Fifteen years after his death, Cardinal Bernardin’s legacy is still discussed
COLUMBIA—Cardinal Joseph Bernardin became one of the most prominent Catholic leaders in recent memory.
Since his death in 1996, his ideas and legacy continue to be cause for debate and reflection, and their relevance in today’s world was the focus of two events held in his hometown of Columbia recently.
On Nov. 2, Washington Post columnist E.J. Dionne was the keynote speaker at the annual Joseph Cardinal Bernardin Lecture at the University of South Carolina.
Dionne, a Catholic who knew the cardinal personally, focused on the theme, “Reweaving the Seamless Garment: Cardinal Bernardin’s Living Legacy to American Public Life.”
The title refers to the cardinal’s idea of a consistent pro-life ethic for the church, a theory that included respect for life from birth to death and involved a variety of social justice issues, including abortion.
The seamless-garment has come under attack in recent years, with some Catholic theologians and commentators claiming it waters down the importance of abortion as a pro-life issue and requires too much compromise of Catholic teaching.
One of the most high profile debates over Bernardin’s legacy involved a recent article by author George Weigel, who claimed that the era of Bernardin’s influence is waning, and Peter Steinfels, who maintains that Bernardin’s message is even more relevant in today’s increasingly contentious political climate.
Dionne believes Cardinal Bernardin offers a good model for political debate in an era when partisan politics often trumps efforts to pass effective legislation that helps the most vulnerable in society.
He said Cardinal Bernardin’s seamless-garment idea asked that people reach beyond single-issue politics to consider that true concern for human life and dignity requires a focus on a wide variety of birth-to-death issues, ranging from abortion to poverty, health care, care of the elderly and terminally ill.
In essence, Cardinal Bernardin was saying that a true pro-life ethic begins with concern for the unborn child but must also include issues that affect that child’s life after it is born.
“He was willing to be controversial, willing to stir up arguments, willing to challenge everyone on every side to take their own words seriously,” Dionne said.
“What the cardinal preached is what you might call prophetic balance,” he continued. “He challenged everyone, liberal, conservative and moderate, Catholic and non-Catholic, always inspired by the God-given dignity of every human being. Agreeing on this proposition would not wipe away all our political disagreements, but it is a far better place to begin our arguments than where we usually start them.”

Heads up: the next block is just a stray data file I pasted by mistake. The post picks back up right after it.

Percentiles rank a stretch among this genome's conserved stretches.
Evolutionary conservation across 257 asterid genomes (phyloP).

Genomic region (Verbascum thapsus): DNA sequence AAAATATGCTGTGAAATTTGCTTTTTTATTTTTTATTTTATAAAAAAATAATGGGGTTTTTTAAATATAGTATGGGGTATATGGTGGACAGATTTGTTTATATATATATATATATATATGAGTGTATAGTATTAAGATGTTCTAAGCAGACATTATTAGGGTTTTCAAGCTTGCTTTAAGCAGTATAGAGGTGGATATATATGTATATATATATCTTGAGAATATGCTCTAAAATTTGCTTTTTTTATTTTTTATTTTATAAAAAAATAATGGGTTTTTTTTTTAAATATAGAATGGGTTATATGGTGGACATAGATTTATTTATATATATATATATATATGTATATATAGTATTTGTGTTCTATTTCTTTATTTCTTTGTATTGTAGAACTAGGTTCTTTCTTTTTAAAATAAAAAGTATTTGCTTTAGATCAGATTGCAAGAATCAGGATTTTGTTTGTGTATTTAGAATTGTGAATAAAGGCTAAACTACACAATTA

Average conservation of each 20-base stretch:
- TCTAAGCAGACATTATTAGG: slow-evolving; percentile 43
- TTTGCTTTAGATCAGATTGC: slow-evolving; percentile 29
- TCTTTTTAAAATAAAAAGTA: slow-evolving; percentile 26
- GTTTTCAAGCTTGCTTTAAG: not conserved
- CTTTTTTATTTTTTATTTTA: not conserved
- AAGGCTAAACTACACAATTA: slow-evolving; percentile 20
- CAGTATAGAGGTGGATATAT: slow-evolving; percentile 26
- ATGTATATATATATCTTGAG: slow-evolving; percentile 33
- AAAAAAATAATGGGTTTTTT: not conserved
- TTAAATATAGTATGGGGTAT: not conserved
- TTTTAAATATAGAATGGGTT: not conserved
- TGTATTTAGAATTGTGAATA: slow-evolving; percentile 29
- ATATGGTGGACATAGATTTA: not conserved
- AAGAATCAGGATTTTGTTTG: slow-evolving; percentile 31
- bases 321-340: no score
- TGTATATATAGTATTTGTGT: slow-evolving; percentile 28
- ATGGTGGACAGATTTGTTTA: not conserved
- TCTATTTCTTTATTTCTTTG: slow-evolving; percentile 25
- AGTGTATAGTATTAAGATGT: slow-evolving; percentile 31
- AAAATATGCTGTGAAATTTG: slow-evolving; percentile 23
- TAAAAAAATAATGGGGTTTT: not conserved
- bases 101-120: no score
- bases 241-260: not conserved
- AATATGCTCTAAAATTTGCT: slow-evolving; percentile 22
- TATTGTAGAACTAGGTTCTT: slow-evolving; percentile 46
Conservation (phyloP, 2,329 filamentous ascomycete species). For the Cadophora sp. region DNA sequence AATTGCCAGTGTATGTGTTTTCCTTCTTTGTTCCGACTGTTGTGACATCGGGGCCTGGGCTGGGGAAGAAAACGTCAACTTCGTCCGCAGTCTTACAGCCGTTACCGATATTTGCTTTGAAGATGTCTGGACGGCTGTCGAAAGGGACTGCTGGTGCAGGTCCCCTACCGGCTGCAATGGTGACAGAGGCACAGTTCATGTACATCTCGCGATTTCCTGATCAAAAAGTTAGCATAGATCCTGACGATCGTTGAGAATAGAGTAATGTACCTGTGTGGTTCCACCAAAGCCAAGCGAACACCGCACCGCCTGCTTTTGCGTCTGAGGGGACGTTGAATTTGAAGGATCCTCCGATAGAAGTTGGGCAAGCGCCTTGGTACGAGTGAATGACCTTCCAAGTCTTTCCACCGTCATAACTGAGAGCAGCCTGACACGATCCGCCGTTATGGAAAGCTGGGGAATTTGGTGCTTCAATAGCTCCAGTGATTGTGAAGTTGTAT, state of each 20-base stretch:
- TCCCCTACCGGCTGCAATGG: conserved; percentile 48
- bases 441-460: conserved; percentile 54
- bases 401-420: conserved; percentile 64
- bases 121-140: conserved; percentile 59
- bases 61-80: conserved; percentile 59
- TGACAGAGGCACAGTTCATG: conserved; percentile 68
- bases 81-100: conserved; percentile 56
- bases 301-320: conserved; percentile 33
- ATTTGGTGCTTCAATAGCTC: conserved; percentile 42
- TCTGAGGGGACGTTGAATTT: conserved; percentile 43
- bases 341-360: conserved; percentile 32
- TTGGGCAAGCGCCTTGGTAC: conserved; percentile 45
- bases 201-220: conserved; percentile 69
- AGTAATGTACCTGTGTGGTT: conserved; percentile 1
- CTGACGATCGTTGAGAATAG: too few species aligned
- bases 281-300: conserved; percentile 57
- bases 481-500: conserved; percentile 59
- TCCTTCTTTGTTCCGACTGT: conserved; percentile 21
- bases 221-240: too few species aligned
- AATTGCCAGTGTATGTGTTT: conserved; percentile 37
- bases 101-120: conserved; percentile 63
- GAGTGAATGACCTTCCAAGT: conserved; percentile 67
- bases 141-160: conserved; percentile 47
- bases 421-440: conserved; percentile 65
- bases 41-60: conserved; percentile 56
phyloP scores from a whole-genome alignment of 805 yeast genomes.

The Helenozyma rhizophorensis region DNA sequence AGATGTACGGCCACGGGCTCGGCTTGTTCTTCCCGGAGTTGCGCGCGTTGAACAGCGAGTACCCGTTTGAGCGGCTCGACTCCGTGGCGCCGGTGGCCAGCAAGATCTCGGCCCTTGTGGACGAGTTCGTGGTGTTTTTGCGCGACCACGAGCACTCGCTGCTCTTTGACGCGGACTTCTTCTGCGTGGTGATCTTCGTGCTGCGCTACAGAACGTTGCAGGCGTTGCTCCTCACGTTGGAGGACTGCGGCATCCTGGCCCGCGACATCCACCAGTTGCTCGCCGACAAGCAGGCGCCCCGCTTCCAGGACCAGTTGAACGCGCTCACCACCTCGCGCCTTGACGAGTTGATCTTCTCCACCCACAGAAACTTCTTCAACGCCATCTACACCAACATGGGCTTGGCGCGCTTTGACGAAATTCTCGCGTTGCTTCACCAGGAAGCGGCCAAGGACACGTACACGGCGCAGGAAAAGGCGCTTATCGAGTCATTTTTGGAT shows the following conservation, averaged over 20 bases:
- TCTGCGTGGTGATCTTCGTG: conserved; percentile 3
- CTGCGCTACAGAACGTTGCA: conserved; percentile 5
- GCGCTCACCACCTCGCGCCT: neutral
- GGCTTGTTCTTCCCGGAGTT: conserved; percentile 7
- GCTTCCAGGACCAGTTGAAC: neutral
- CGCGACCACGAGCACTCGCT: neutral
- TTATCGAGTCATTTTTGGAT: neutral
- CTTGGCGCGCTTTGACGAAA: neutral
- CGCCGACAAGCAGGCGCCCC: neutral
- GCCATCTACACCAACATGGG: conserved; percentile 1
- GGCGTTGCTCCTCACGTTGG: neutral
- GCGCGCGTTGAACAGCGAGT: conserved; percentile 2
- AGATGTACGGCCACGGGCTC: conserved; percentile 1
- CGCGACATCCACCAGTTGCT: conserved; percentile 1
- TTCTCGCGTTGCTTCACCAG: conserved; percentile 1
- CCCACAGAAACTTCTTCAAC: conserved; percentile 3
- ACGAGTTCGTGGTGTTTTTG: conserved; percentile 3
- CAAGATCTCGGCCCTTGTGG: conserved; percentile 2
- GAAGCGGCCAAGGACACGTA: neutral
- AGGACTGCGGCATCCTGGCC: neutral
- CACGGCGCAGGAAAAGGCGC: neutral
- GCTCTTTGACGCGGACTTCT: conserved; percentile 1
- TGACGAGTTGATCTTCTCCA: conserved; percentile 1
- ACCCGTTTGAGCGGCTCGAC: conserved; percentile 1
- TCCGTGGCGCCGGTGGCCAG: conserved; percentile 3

Dionne said Cardinal Bernardin’s example also proved how effective religious witness can be in the public arena. The Cardinal’s goal, he said, was to reach beyond the idea of “culture wars” and try to develop a culture where both sides were willing to work together on realistic goals to solve real problems.
On Nov. 3, South Carolina Educational Television hosted a public screening of “Bernardin,” a 1998 documentary of the cardinal’s life being shown on public television nationwide this year to mark the 15th anniversary of his death.
Filmmaker and producer Martin Doblmeier talked about the making of the film and why he thought it was important that more people be exposed to Cardinal Bernardin’s story.
Doblmeier, like Dionne, said that Cardinal Bernardin’s approach to controversial issues might be helpful to consider in today’s hyper-partisan political climate. He also noted that along with his ideas on respecting all life, Cardinal Bernardin in his last year became known for his approach to terminal illness and how to face death with dignity and faith.
“I honestly believe he is a great example of an American Catholic,” Doblmeier said. “He had enough faith in himself and in his God to sit down across the table and talk to those who might not agree with him … it takes courage to really listen to others.”
“Bernardin” will be shown statewide Nov. 13 at 5 p.m. on SCETV and 9 p.m. on ETV’s SC Channel.